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Water harvesting by wax-treated soil surfaces: progress, problems, and potential

Fink, D.H., Frasier, G.W., Cooley, K.R.
Agricultural water management 1980 v.3 no.2 pp. 125
arid zones, clay, deserts, farmers' attitudes, livestock, paraffin wax, rain, ranchers, rangelands, runoff, sandy soils, silt, soil treatment, solar energy, springs (water), water harvesting, water supply, watershed hydrology, watersheds, weathering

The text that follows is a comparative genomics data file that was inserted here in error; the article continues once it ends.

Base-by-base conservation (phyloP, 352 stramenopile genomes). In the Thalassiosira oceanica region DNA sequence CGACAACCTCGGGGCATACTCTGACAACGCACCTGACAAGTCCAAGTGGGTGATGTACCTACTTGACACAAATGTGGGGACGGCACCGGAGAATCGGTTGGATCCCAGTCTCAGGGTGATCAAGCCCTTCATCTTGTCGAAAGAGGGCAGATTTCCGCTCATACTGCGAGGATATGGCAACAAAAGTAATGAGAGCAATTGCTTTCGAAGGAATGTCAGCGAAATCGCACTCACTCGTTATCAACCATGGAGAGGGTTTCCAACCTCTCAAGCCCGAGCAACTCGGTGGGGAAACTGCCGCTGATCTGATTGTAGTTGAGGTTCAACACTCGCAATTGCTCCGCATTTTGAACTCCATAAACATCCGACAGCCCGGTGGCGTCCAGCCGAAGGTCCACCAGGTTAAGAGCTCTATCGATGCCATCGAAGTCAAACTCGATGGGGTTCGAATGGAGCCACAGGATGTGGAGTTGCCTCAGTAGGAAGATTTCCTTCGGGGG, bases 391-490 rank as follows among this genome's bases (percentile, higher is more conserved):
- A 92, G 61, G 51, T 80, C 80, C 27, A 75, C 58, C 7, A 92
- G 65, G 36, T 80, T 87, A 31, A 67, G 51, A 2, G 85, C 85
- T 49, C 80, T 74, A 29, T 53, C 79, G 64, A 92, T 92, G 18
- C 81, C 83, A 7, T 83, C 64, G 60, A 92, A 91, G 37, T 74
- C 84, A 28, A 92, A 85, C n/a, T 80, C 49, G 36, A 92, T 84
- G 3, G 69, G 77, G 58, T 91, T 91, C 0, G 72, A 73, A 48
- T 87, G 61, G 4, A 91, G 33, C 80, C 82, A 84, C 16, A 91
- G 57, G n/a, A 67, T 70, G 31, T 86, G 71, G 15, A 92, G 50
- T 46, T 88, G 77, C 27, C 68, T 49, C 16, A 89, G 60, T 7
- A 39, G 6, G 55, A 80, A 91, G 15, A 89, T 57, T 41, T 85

Water-harvesting techniques can increase the useable water supplies of arid and semiarid areas. A relatively new water-harvesting treatment is the application of paraffin wax to soils to create a water-repellent catchment surface. The first two such catchments were installed at the Granite Reef test site in 1972 by applying ground paraffin wax (0.7 kg/m2 average rate) atop smoothed, rain-compacted soils. Solar energy melted the wax into the soil. The catchments are still operational after 7 years of natural weathering. Average runoff efficiency (yearly runoff/yearly rainfall) for the two catchments averaged 87% for the 7 years. Year 7 averages were 85%, i.e., only 2% less than the 7-year average. Also, the 7-year average runoff efficiency of the two catchments was only 10% less than that of a plastic membrane, but was more than four times greater than that of a simple, cleared and smoothed soil surface and nearly six times greater than that of a small untreated, natural desert watershed. Several operational wax-treated catchments have been built to supply water to livestock on arid rangeland. Ranchers are pleased with them -- equating them to permanent springs. Both laboratory and field tests indicated that the wax treatment is most successful on sandy soils containing less then 20–25% clay plus fine silt.